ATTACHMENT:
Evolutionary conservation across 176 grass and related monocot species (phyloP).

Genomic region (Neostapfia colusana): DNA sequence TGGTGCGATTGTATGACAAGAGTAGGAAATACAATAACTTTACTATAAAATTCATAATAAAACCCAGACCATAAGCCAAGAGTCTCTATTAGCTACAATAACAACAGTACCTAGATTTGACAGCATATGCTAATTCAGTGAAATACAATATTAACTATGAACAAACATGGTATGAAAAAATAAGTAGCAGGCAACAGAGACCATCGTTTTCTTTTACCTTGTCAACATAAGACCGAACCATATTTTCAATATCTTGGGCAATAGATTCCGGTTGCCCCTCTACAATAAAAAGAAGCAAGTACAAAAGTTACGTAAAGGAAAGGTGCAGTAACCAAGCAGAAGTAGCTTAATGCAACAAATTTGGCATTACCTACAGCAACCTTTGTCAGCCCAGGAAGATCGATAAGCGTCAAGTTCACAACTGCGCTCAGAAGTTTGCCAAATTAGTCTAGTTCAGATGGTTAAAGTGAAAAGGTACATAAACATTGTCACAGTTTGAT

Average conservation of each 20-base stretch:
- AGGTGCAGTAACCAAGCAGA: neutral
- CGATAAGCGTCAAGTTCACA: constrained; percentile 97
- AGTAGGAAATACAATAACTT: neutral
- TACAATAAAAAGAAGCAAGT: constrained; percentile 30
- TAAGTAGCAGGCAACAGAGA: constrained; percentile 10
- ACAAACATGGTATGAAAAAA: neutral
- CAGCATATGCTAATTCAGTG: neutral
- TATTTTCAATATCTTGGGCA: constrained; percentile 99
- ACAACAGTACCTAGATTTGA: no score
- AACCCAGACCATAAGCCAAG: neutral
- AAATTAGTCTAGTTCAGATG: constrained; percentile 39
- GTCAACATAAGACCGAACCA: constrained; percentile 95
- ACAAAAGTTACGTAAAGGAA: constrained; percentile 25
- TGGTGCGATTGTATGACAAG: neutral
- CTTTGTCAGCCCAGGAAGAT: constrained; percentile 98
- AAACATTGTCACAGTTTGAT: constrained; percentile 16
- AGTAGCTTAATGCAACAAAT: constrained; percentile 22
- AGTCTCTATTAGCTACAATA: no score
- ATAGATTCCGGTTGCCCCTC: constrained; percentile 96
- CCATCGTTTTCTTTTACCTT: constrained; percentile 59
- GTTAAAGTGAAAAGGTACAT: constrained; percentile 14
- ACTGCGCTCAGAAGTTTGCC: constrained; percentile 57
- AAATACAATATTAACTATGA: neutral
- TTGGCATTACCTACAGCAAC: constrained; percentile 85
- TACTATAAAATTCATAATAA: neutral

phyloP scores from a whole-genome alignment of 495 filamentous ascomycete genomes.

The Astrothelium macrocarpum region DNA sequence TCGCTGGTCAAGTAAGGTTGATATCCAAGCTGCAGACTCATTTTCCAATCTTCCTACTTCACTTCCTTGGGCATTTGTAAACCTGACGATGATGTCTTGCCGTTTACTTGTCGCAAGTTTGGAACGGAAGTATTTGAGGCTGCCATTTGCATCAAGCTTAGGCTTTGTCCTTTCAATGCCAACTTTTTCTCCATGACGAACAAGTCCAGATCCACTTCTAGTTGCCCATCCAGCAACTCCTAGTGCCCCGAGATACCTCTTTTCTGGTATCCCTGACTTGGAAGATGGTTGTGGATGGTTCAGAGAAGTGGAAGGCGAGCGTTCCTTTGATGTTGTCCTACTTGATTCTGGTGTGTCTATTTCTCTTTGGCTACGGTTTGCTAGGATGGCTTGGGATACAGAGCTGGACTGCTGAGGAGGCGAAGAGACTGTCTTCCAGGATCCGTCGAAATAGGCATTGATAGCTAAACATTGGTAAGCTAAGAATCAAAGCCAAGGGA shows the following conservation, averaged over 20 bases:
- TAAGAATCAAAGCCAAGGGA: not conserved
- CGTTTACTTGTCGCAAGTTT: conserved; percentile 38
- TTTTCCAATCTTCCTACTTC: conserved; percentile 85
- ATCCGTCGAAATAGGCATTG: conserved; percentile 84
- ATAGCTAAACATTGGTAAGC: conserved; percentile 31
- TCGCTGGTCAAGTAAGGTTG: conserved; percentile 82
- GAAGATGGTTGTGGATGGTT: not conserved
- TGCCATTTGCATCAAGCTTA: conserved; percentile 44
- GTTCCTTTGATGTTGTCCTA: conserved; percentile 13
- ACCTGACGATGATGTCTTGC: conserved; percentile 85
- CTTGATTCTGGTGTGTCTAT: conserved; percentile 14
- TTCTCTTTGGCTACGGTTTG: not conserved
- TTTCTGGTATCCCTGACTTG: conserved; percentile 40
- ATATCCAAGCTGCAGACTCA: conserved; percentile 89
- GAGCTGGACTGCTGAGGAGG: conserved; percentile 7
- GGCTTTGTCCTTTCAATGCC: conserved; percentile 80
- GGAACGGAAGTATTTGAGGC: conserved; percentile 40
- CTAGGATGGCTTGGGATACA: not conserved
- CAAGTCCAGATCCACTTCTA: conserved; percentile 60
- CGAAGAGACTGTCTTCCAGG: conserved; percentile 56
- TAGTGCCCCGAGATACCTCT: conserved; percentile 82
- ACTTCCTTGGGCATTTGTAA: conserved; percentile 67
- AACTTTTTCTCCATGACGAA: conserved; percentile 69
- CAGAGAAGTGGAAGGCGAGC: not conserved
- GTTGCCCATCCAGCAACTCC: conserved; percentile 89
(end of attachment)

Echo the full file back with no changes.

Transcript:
Evolutionary conservation across 176 grass and related monocot species (phyloP).

Genomic region (Neostapfia colusana): DNA sequence TGGTGCGATTGTATGACAAGAGTAGGAAATACAATAACTTTACTATAAAATTCATAATAAAACCCAGACCATAAGCCAAGAGTCTCTATTAGCTACAATAACAACAGTACCTAGATTTGACAGCATATGCTAATTCAGTGAAATACAATATTAACTATGAACAAACATGGTATGAAAAAATAAGTAGCAGGCAACAGAGACCATCGTTTTCTTTTACCTTGTCAACATAAGACCGAACCATATTTTCAATATCTTGGGCAATAGATTCCGGTTGCCCCTCTACAATAAAAAGAAGCAAGTACAAAAGTTACGTAAAGGAAAGGTGCAGTAACCAAGCAGAAGTAGCTTAATGCAACAAATTTGGCATTACCTACAGCAACCTTTGTCAGCCCAGGAAGATCGATAAGCGTCAAGTTCACAACTGCGCTCAGAAGTTTGCCAAATTAGTCTAGTTCAGATGGTTAAAGTGAAAAGGTACATAAACATTGTCACAGTTTGAT

Average conservation of each 20-base stretch:
- AGGTGCAGTAACCAAGCAGA: neutral
- CGATAAGCGTCAAGTTCACA: constrained; percentile 97
- AGTAGGAAATACAATAACTT: neutral
- TACAATAAAAAGAAGCAAGT: constrained; percentile 30
- TAAGTAGCAGGCAACAGAGA: constrained; percentile 10
- ACAAACATGGTATGAAAAAA: neutral
- CAGCATATGCTAATTCAGTG: neutral
- TATTTTCAATATCTTGGGCA: constrained; percentile 99
- ACAACAGTACCTAGATTTGA: no score
- AACCCAGACCATAAGCCAAG: neutral
- AAATTAGTCTAGTTCAGATG: constrained; percentile 39
- GTCAACATAAGACCGAACCA: constrained; percentile 95
- ACAAAAGTTACGTAAAGGAA: constrained; percentile 25
- TGGTGCGATTGTATGACAAG: neutral
- CTTTGTCAGCCCAGGAAGAT: constrained; percentile 98
- AAACATTGTCACAGTTTGAT: constrained; percentile 16
- AGTAGCTTAATGCAACAAAT: constrained; percentile 22
- AGTCTCTATTAGCTACAATA: no score
- ATAGATTCCGGTTGCCCCTC: constrained; percentile 96
- CCATCGTTTTCTTTTACCTT: constrained; percentile 59
- GTTAAAGTGAAAAGGTACAT: constrained; percentile 14
- ACTGCGCTCAGAAGTTTGCC: constrained; percentile 57
- AAATACAATATTAACTATGA: neutral
- TTGGCATTACCTACAGCAAC: constrained; percentile 85
- TACTATAAAATTCATAATAA: neutral

phyloP scores from a whole-genome alignment of 495 filamentous ascomycete genomes.

The Astrothelium macrocarpum region DNA sequence TCGCTGGTCAAGTAAGGTTGATATCCAAGCTGCAGACTCATTTTCCAATCTTCCTACTTCACTTCCTTGGGCATTTGTAAACCTGACGATGATGTCTTGCCGTTTACTTGTCGCAAGTTTGGAACGGAAGTATTTGAGGCTGCCATTTGCATCAAGCTTAGGCTTTGTCCTTTCAATGCCAACTTTTTCTCCATGACGAACAAGTCCAGATCCACTTCTAGTTGCCCATCCAGCAACTCCTAGTGCCCCGAGATACCTCTTTTCTGGTATCCCTGACTTGGAAGATGGTTGTGGATGGTTCAGAGAAGTGGAAGGCGAGCGTTCCTTTGATGTTGTCCTACTTGATTCTGGTGTGTCTATTTCTCTTTGGCTACGGTTTGCTAGGATGGCTTGGGATACAGAGCTGGACTGCTGAGGAGGCGAAGAGACTGTCTTCCAGGATCCGTCGAAATAGGCATTGATAGCTAAACATTGGTAAGCTAAGAATCAAAGCCAAGGGA shows the following conservation, averaged over 20 bases:
- TAAGAATCAAAGCCAAGGGA: not conserved
- CGTTTACTTGTCGCAAGTTT: conserved; percentile 38
- TTTTCCAATCTTCCTACTTC: conserved; percentile 85
- ATCCGTCGAAATAGGCATTG: conserved; percentile 84
- ATAGCTAAACATTGGTAAGC: conserved; percentile 31
- TCGCTGGTCAAGTAAGGTTG: conserved; percentile 82
- GAAGATGGTTGTGGATGGTT: not conserved
- TGCCATTTGCATCAAGCTTA: conserved; percentile 44
- GTTCCTTTGATGTTGTCCTA: conserved; percentile 13
- ACCTGACGATGATGTCTTGC: conserved; percentile 85
- CTTGATTCTGGTGTGTCTAT: conserved; percentile 14
- TTCTCTTTGGCTACGGTTTG: not conserved
- TTTCTGGTATCCCTGACTTG: conserved; percentile 40
- ATATCCAAGCTGCAGACTCA: conserved; percentile 89
- GAGCTGGACTGCTGAGGAGG: conserved; percentile 7
- GGCTTTGTCCTTTCAATGCC: conserved; percentile 80
- GGAACGGAAGTATTTGAGGC: conserved; percentile 40
- CTAGGATGGCTTGGGATACA: not conserved
- CAAGTCCAGATCCACTTCTA: conserved; percentile 60
- CGAAGAGACTGTCTTCCAGG: conserved; percentile 56
- TAGTGCCCCGAGATACCTCT: conserved; percentile 82
- ACTTCCTTGGGCATTTGTAA: conserved; percentile 67
- AACTTTTTCTCCATGACGAA: conserved; percentile 69
- CAGAGAAGTGGAAGGCGAGC: not conserved
- GTTGCCCATCCAGCAACTCC: conserved; percentile 89